Earlier the Indian Sugar Mills Association (ISMA) had suggested that the government should buy the 3 million tonnes as buffer stock. But it has now emerged that the government has other plans up its sleeve; to barter the surplus produce with other nations. The primary target identified for exports is Indonesia though other names such as Australia, Canada and Middle-East nations have also propped up among the prospective export destinations.

However, even if the government is able to strike such a remarkable deal, at current prices it would fetch anywhere between Rs 8,000—Rs 10,000 crore, less than half the amount of total sugar arrears. Going by the thick of things, it can be at most a win-lose bargain for India. (The possibility of a win-win exchange is now passé)

Is there any hope left?

The only viable alternative for stemming the deflationary flow of sugar price is to allow the sugar mills to produce molasses freely without government caps and other restrictions. At the same time, production of sugar has to be brought down in line with the demand. This calls for a calibrated approach whereby the two measures are undertaken in tandem.

The country finds itself at a historic setting. To stall the already escalating crisis, a more proactive approach is required, one that aims to prune the arrears and gradually transform it back into a profit generating industry.

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Report Says Majority Of Indians Mix Fats, Sugars In Their Diet

The reason for which combinations of fats and sugars are so incredibly unhealthy is the fact that these two compounds are seldom found together in nature

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Report Says Majority Of Indians Mix Fats, Sugars In Their Diet
Report Says Majority Of Indians Mix Fats, Sugars In Their Diet. Pixabay

One of the first rules of nutrition is to never mix fats and sugars because this contributes to obesity. However 70 per cent of Indian mix both in their diet, says a report by The Food Analysts.

A study conducted by WhatsApp-based nutrition service concluded that up to 70 per cent of Indians mix fats and sugars, regularly as part of their diet. This ever increasing trend has been largely brought about by the growing consumption of fast food items like burgers with cold drinks and pizzas, although processed and heavily refined foods are just as culpable.

The reason for which combinations of fats and sugars are so incredibly unhealthy is the fact that these two compounds are seldom found together in nature, said a statement.

Intramuscular fat is difficult to get rid of because of its hidden nature as it is spread within the muscles of your body. It contributes to insulin resistance, a key cause of Type 2 Diabetes. Increased inflammation, reduced recovery from training, and decreased strength are all side effects of a regular diet of this type, as is hyperphaegia -the endearing desire to eat more food.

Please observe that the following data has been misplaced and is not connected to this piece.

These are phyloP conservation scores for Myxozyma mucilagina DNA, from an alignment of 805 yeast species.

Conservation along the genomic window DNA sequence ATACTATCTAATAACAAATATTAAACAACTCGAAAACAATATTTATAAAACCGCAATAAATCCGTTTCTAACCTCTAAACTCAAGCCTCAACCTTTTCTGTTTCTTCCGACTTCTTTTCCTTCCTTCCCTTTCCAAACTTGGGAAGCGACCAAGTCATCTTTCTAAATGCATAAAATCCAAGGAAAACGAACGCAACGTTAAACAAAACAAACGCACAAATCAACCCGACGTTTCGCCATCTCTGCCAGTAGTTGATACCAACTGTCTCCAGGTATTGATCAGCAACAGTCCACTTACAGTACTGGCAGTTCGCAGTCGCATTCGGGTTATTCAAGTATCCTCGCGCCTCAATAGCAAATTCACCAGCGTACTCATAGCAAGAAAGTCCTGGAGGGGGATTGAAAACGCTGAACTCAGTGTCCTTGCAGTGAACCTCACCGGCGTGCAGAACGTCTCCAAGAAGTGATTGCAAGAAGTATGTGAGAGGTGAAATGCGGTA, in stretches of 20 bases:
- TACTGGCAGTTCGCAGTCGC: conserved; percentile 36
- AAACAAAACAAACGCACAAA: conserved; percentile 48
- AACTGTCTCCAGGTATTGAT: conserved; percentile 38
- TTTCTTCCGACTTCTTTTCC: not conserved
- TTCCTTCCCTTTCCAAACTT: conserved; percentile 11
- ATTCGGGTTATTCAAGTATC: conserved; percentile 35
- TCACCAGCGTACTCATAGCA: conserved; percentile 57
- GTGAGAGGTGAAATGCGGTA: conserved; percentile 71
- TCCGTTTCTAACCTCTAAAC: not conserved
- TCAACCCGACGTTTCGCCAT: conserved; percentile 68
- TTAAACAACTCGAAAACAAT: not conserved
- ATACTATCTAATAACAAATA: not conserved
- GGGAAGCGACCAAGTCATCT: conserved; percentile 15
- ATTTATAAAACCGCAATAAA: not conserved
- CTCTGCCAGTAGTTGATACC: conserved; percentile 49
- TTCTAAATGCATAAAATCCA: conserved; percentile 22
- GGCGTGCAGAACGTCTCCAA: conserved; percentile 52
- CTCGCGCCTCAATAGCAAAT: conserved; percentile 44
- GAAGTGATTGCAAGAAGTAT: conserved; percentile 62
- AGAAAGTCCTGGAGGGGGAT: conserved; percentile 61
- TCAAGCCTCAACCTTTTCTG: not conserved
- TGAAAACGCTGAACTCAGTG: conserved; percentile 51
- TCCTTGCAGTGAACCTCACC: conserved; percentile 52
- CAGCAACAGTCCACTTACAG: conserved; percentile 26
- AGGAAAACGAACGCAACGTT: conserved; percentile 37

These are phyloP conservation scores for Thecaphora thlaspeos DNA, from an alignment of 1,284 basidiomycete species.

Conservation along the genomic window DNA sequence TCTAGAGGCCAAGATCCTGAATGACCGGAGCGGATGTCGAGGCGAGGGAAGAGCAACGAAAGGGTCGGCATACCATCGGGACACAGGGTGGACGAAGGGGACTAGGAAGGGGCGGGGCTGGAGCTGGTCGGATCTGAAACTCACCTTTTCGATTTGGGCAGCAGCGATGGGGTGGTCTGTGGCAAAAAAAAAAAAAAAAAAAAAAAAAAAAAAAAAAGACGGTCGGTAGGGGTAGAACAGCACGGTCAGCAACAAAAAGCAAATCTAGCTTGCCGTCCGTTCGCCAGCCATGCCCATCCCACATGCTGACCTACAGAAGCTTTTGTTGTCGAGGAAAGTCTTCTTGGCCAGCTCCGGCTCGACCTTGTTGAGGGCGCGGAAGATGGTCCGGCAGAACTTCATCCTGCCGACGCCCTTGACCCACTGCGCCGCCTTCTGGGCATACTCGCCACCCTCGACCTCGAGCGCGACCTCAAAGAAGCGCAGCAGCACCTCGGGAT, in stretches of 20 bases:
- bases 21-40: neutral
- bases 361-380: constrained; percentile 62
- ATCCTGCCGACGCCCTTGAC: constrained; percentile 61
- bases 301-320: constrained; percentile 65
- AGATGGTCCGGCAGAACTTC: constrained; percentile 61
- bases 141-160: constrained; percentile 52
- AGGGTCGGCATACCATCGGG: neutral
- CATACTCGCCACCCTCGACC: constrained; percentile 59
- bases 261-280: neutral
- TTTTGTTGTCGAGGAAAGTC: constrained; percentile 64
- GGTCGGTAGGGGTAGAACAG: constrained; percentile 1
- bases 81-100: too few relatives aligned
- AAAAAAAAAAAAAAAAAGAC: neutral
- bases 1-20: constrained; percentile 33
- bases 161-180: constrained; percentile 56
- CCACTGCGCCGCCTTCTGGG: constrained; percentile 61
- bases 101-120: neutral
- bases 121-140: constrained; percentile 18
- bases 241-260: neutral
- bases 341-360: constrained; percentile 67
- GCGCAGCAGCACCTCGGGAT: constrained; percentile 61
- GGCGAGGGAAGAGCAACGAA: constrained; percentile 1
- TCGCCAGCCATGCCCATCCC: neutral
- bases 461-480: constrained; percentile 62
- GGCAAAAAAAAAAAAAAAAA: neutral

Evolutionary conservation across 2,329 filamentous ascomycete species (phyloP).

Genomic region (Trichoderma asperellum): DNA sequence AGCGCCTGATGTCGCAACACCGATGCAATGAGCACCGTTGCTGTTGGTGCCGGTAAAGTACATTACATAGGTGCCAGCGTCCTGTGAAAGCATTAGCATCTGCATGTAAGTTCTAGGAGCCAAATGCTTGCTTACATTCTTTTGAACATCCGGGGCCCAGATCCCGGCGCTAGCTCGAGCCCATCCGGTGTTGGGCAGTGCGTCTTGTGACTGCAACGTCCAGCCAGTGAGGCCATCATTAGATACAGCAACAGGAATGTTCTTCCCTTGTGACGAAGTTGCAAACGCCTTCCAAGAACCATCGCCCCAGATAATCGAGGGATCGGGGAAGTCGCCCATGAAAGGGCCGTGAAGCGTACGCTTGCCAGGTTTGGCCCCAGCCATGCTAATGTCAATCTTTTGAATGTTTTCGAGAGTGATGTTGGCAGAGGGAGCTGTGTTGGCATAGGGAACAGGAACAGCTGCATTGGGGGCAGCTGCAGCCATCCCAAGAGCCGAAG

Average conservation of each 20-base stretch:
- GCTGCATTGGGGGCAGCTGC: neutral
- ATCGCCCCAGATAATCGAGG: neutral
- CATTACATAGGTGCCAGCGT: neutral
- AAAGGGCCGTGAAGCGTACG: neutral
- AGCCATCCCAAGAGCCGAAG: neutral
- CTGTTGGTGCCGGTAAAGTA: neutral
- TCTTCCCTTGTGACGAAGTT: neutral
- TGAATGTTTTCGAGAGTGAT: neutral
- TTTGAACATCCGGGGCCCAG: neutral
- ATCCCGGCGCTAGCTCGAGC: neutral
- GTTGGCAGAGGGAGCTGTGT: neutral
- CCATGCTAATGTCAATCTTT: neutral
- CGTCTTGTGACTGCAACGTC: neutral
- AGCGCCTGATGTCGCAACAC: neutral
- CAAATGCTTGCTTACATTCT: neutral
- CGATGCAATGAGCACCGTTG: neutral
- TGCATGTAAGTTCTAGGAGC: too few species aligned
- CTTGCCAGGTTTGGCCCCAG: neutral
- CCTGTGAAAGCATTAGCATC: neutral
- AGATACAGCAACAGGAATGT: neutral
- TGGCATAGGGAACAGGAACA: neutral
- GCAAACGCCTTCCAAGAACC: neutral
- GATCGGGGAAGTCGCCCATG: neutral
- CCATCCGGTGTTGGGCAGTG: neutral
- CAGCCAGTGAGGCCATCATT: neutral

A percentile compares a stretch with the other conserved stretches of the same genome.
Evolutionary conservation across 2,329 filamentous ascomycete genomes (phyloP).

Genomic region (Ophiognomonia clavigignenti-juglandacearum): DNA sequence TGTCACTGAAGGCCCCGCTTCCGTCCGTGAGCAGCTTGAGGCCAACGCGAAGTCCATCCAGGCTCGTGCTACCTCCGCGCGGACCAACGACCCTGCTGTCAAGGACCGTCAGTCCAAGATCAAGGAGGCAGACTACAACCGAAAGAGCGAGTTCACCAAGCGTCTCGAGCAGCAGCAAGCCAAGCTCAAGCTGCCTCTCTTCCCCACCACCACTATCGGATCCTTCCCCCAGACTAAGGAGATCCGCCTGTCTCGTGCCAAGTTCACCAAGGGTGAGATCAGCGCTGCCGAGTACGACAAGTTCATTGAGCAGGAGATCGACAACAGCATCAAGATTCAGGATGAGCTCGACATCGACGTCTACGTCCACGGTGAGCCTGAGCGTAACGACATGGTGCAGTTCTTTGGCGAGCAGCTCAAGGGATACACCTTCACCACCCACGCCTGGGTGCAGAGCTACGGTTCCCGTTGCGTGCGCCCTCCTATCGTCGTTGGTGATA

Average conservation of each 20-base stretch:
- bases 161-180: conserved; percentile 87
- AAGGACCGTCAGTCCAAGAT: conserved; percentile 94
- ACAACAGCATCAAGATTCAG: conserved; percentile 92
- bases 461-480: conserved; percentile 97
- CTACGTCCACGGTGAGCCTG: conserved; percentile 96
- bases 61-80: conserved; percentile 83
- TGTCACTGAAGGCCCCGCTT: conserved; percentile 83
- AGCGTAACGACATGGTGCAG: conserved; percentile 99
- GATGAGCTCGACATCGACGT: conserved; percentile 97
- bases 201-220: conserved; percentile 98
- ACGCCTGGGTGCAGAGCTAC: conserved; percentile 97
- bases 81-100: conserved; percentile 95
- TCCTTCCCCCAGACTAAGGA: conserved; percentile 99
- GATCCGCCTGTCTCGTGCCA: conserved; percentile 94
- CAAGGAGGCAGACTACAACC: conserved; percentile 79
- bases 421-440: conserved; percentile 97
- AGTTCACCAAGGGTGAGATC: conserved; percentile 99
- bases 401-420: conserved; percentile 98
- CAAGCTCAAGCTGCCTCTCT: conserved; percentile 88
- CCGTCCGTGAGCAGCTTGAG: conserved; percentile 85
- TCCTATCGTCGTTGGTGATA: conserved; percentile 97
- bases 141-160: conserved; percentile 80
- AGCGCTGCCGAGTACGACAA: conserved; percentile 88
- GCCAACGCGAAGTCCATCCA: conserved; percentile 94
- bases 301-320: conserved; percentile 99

Representational image.
Representational image. Pixabay

Studies have also revealed the correlation between the hyperphagic and weight-promoting effects of a sugar-fat diet when compared to a diet that comprises either fats or sugars individually.

It’s worth noting that this does not apply to low GI carbs (which are complex in nature) when combined with fats. Low GI carbs do not cause a spike in blood sugar unlike High GI carbs which are simple in nature. The latter cause a sudden spike of sugar in the blood and thus releasing insulin in an disorganised pattern which creates an environment that deposits fats.

Reflecting on the content of his Company’s report, Veer Ramlugon, Founder and CEO of The Food Analysts said: “While many who’ve read our report are resigned to the idea that India’s incidences of lifestyle diseases will only increase given the growing economy and rising wages, I’m very optimistic.”

Also Read: Finally The Cause Of Depression Among Diabetes Patients Discovered

“The problems we see today, while serious, are not insurmountable and educating people about the very basics of nutrition will be significant tool in fighting unhealthy eating habits, particularly fat-sugar combinations.

“I see this issue as one brought about by a lack of awareness about the basics of nutrition that needs to be addressed…If we’re to win the battle against unhealthy eating habits in our country, we first need to know that we’re in a fight to begin with,” added Ramlugon. (IANS)